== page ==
The ill-conceived and long vacant Block E retail complex in downtown Minneapolis has lately become the subject of what-to-do ideas. The Journal of American Rocket Science has a two part solution.
Block E is incapable of re-use, and must be razed. This process can be a community participation event – a cooperative demolition derby, by teams of wrecking ball operators.
Who could be on these teams? You could, of course.
With a two hour course in wrecking ball machine operation, followed by a 15 minute exercise in manipulating a State Fair midway booth featuring a toy crane and bucket to pick up a shot glass in a pile of sewing thimbles. For the cost of $100, you can sit in the cab of the wrecking ball machine and pull the levers to make the huge steel ball swing into Block E. Each night, trucks would haul; away the debris to make the next day ready for the next wrecking ball jockeys.
When the site is totally cleared, the Journal of American Rocket Science implements a historic preservation-based team of architects and builders to create a new building complex, to be named the Slee Z Interpretive Center, replicating the long gone storefront of bars, greasy spoon cafes, adult book stores, and strip joints that once did business in this downtown block.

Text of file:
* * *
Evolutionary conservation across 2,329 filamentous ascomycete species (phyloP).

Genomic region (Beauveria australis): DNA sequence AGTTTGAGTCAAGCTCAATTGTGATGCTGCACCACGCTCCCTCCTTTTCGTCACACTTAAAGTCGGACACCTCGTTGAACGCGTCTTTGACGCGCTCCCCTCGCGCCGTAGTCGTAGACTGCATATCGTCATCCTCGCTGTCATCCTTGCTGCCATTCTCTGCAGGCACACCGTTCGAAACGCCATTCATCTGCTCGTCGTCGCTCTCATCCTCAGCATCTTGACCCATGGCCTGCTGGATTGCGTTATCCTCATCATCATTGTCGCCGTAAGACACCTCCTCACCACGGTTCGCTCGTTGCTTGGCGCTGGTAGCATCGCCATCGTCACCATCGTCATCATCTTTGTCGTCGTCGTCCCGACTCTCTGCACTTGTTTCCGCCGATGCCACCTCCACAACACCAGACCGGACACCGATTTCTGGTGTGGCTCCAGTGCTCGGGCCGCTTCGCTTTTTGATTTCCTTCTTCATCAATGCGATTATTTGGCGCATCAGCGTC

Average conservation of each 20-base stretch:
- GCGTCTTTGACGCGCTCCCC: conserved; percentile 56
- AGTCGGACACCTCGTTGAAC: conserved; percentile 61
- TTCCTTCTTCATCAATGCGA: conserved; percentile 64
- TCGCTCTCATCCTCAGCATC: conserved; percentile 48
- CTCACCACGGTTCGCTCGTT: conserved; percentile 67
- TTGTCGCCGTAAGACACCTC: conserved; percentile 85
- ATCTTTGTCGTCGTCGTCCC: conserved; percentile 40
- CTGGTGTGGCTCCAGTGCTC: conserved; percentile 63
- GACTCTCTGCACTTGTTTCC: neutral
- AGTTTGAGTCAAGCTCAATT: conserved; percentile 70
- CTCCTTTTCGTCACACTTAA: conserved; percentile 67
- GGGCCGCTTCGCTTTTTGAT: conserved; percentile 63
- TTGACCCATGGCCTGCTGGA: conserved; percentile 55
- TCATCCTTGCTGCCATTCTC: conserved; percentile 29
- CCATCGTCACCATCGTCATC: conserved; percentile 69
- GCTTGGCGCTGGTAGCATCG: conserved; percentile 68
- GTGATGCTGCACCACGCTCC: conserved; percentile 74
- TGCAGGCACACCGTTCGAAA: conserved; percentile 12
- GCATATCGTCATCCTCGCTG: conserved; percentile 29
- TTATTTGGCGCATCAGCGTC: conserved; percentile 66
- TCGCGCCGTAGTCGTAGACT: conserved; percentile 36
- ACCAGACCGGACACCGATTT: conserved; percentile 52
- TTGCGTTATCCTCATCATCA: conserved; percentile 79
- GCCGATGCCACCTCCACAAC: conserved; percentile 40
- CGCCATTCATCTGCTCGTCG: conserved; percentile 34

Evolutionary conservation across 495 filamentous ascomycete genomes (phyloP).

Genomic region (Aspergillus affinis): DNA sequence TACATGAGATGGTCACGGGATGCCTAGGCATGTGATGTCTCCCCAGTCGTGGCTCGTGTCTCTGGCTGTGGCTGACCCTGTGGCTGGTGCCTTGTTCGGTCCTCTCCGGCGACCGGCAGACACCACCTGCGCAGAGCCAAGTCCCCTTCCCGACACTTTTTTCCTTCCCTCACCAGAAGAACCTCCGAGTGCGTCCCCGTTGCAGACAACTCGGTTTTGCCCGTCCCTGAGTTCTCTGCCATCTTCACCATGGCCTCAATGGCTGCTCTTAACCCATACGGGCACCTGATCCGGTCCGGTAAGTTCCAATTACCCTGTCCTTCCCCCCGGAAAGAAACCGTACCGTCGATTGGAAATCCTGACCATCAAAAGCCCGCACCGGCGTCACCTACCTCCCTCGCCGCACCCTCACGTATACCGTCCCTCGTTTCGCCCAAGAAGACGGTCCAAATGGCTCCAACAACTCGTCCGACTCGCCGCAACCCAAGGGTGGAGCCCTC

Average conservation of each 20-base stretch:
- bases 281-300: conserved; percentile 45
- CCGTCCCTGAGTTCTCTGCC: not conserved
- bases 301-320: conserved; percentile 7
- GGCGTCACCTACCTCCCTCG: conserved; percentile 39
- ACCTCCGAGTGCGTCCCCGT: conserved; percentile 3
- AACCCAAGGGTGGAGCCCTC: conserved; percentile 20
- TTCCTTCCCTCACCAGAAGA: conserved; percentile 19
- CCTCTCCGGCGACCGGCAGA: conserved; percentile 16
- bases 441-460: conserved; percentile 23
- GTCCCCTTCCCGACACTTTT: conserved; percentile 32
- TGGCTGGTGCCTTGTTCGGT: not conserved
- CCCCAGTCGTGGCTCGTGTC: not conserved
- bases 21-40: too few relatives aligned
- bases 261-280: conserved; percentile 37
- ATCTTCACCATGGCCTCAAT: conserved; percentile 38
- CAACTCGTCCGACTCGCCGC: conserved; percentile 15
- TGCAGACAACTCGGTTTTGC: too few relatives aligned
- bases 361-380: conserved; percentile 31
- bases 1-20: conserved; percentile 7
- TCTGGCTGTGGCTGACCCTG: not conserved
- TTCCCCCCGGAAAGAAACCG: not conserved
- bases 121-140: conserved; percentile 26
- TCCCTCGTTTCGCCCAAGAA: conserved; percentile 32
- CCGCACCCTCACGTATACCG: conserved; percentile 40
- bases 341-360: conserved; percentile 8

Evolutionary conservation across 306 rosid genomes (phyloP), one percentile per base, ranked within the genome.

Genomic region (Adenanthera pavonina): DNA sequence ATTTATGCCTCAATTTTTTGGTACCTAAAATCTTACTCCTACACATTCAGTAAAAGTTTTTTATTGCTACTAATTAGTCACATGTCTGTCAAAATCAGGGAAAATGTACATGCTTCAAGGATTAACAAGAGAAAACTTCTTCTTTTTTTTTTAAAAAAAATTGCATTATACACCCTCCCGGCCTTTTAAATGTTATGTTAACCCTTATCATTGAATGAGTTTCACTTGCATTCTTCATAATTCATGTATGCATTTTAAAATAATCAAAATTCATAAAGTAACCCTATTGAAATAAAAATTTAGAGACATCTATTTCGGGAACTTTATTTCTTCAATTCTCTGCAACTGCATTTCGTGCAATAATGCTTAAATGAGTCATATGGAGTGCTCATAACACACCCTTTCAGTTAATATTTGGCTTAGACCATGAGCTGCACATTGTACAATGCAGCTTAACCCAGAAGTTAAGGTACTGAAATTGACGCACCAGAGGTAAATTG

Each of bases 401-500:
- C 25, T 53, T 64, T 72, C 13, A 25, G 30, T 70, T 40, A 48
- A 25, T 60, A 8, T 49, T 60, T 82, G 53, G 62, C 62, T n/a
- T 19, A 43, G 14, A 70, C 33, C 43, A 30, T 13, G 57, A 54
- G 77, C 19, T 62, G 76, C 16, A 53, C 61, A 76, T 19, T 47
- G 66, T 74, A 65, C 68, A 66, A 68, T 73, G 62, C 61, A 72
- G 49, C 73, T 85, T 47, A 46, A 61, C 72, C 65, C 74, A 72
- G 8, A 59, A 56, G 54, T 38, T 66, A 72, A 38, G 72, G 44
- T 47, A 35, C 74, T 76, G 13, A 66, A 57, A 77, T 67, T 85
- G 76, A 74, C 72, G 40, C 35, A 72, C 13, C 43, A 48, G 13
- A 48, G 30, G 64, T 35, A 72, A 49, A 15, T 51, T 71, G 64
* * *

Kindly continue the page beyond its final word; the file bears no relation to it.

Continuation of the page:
Patrons could step back in history to see, feel and taste what these enterprises once offered. In the Slee Z Interpretive Center, they could experience a replica of a bookstore selling trashy magazines, or taste simulated greasy food, People could pose as saloon customers to drink simulated rot gut whiskey, and see a group of actors pretend to get into a bar fight with billy club swinging cops throwing them out the door. And at Baudy Body, choreographed dancers would re-enact that time-honored strip and tease.
Soon, new generations, long inured to the antiseptic and squeaky clean downtown night life, will pump new energy and plenty of tax dollars into downtown Minneapolis.